By Jodie Carter
If you haven’t heard of Wabi Sabi before, in simple terms it is translated from Japanese into ‘a beauty of things imperfect, impermanent and incomplete… a beauty of things modest and humble… a beauty of things unconventional”. Originally, the words Wabi Sabi were not used together as they do have quite different meanings. Wabi has come to mean simple, unmaterialistic, humble and in tune with nature. Whereas Sabi means ‘The bloom of time’ such as that beautiful patina of weathered grey wood or aged copper. Nowadays people just use them as one and the term is quite well known around the world.Image from homelife.com.au: Cherry Cottage in Tasmania – Photography by Jared Fowler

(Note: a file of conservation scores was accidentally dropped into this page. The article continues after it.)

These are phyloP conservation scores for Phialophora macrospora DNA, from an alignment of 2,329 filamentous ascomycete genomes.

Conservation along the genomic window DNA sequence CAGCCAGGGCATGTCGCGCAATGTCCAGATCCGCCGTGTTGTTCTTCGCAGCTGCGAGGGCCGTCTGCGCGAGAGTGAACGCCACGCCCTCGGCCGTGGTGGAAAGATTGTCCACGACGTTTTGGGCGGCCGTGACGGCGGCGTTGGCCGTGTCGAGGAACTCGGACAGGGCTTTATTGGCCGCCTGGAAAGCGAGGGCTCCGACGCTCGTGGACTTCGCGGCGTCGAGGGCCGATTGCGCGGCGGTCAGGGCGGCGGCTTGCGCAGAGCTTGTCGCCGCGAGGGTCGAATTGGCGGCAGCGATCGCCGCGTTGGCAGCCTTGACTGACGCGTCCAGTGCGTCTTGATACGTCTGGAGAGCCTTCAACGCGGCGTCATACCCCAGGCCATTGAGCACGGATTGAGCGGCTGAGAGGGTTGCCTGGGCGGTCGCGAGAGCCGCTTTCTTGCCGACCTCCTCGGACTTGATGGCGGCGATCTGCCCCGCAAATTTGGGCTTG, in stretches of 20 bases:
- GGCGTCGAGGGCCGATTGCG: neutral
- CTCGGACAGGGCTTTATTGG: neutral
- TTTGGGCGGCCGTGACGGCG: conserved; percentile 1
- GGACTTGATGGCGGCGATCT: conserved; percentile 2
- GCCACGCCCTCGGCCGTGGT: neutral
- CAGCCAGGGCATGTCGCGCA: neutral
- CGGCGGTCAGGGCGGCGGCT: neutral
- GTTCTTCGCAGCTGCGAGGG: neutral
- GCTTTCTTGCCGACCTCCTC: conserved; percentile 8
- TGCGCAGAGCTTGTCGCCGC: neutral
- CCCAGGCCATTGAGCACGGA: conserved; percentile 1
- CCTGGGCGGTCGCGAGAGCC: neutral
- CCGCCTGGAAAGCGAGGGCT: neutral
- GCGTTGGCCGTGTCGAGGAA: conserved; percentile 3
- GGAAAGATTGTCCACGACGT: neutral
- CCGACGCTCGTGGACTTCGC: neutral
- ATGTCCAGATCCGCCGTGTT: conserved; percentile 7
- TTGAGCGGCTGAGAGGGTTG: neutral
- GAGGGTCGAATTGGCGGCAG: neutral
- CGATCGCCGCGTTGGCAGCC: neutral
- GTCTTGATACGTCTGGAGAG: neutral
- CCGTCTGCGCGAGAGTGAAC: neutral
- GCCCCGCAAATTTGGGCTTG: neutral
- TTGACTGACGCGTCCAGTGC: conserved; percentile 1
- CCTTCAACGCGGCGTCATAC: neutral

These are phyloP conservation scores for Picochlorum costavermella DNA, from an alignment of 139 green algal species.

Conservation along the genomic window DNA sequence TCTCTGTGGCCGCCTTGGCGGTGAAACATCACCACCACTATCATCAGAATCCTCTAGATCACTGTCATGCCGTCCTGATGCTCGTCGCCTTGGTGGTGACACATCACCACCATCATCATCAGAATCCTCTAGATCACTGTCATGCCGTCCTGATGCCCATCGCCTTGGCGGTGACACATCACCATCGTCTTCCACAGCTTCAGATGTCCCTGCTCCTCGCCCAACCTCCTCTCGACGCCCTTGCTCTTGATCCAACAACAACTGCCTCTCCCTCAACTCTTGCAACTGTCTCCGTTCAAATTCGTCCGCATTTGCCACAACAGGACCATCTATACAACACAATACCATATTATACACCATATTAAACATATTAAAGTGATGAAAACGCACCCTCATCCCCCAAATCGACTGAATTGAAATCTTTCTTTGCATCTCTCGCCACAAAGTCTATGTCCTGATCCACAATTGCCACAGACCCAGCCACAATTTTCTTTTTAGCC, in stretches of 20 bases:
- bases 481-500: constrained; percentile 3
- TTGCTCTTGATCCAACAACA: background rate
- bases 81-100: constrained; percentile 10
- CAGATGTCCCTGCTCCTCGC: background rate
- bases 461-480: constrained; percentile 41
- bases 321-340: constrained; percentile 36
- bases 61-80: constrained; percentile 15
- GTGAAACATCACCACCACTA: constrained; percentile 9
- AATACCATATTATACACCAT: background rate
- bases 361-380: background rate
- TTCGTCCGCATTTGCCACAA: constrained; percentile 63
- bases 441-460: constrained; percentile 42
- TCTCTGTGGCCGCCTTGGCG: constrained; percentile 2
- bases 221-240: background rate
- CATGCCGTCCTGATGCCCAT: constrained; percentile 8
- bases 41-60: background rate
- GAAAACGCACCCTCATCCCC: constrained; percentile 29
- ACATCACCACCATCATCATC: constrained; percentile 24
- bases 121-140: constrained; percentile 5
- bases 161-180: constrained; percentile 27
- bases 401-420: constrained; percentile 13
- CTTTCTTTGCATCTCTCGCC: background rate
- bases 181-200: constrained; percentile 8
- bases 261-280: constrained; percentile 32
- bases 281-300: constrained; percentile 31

I truly believe this is a valid concept for our times. As we become more aware of the environment and sustainability of our planet, then Wabi Sabi becomes even more important. Not only is it better for our planet to embrace some of our existing pieces but it is quite on trend in interiors today. You will find well known designers and stylists such as Sibella Court successfully using aged items in their designs to great effect.
Wabi Sabi is not actually a design style as such – but rather a mindset of a commitment to using and embracing the less than perfect. Living modestly and learning to be happy with what you have.
Image from homelife.com.au: Wentworth Falls Cottage – photography by Sharyn Cairns
Therefore it doesn’t really matter if you’re looking to create an industrial feel, a loft style apartment or a Hamptons retreat, the Wabi Sabi mindset is an additional tool that is not only good for the environment, its good for your soul and your back pocket. [Read more...]